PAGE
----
Dr. Karen Bedard
On the trail of a culprit gene: Dr. Karen Bedard hunts for the genes behind a deadly disease of the heart
Arrhythmogenic right ventricular cardiomyopathy (ARVC) may not be so common in the population at large (it affects from 1 in 1,000 to 1 in 5,000), but it is one of the most common causes of cardiovascular death in young people aged 14 to 35. There is currently no reliable way to diagnose the disease, so most people are unaware they are even at risk of cardiac death until their heart suddenly stops.
"Developing diagnostic tools will make the difference between life and death for people with this cardiomyopathy, because they can receive an implanted cardioverter device that will restart their heart if it stops," says Dr. Karen Bedard, an associate professor in the Department of Pathology at Dalhousie Medical School. "That's why we're trying to identify genetic mutations and changes in gene expression associated with the disease."
Although ARVC is widely considered to be an inherited disease, only about half of all cases are caused by known genetic mutations (13 have been found). The rest of the mutations have yet to be identified. This is the case with a Nova Scotia family that's lost several young members to ARVC. They are providing Dr. Bedard and her collaborators with blood samples, in hopes the researchers can pinpoint the genes behind the disease that's affecting their family, so that they—and other famiies like them—can someday be screened.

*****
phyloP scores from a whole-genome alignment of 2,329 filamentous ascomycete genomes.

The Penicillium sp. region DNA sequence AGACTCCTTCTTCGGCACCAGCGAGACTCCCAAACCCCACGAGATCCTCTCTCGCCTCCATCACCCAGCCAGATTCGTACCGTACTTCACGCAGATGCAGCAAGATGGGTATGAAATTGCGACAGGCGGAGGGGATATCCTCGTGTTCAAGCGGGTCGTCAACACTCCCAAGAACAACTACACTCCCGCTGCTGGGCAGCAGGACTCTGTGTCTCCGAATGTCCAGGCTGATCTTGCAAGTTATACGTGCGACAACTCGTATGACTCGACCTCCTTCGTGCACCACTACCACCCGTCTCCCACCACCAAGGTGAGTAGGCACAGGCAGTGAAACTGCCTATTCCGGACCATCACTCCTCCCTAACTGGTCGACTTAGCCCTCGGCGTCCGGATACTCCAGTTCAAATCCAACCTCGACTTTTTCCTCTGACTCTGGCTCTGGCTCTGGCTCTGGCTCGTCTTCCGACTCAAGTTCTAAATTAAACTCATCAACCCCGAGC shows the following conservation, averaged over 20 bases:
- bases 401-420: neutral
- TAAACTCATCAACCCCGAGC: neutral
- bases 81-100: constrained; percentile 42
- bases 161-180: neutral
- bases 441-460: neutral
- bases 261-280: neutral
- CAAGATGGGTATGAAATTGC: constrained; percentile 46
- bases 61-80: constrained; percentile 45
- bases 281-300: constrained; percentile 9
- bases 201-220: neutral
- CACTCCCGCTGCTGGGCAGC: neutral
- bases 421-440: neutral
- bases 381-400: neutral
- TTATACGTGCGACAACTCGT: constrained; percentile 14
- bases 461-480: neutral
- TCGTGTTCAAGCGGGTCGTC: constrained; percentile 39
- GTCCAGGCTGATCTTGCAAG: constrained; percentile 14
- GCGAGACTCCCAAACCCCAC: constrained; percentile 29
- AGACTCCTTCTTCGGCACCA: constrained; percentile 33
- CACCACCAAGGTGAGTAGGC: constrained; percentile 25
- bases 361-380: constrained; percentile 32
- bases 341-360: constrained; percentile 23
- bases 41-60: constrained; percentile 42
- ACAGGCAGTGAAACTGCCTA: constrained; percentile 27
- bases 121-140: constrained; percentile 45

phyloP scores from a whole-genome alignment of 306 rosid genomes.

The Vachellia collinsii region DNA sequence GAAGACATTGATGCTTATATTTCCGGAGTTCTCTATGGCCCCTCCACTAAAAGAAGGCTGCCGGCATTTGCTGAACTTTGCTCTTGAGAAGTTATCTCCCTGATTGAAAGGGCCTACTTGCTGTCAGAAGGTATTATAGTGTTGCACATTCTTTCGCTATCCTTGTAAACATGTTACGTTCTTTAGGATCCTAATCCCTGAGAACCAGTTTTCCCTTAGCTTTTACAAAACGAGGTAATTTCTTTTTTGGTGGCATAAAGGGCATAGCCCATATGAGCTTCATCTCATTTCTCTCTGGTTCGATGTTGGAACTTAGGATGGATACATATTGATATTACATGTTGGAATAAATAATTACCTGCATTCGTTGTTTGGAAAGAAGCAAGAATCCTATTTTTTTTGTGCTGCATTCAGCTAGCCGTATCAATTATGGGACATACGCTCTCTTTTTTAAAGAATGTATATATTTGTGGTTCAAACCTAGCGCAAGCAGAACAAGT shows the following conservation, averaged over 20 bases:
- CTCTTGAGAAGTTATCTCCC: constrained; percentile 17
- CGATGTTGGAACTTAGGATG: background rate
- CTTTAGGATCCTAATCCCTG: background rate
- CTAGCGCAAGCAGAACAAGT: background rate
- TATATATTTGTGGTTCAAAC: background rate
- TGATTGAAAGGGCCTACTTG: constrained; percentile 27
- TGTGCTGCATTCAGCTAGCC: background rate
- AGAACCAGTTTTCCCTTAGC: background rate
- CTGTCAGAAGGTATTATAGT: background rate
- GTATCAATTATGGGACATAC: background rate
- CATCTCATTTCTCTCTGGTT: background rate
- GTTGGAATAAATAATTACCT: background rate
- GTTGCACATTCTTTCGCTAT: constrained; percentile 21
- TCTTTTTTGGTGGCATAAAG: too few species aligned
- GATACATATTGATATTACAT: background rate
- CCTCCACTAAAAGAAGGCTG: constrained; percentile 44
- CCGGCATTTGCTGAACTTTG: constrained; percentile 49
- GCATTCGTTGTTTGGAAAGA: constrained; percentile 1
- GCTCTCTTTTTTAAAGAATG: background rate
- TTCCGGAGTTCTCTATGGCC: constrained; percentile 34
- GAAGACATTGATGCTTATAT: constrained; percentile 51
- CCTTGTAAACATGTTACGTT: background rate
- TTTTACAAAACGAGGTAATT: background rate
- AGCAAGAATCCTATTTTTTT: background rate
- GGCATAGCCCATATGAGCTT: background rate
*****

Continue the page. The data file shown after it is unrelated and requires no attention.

Dr. Bedard's findings about the molecular mechanisms that lead to ARVC may also apply to other, more common, forms of heart disease. "In ARVC, the heart muscle cells are gradually replaced with fat and Fibrotic tissue," she explains. "Fat deposition and fibrosis are involved in aging as well as several other kinds of heart disease, so this is something my colleagues and I will explore."
Among others, Dr. Bedard collaborates with Dr. Gardner in the Cardiovascular Research Group (CVRG) at Dalhousie Medical School.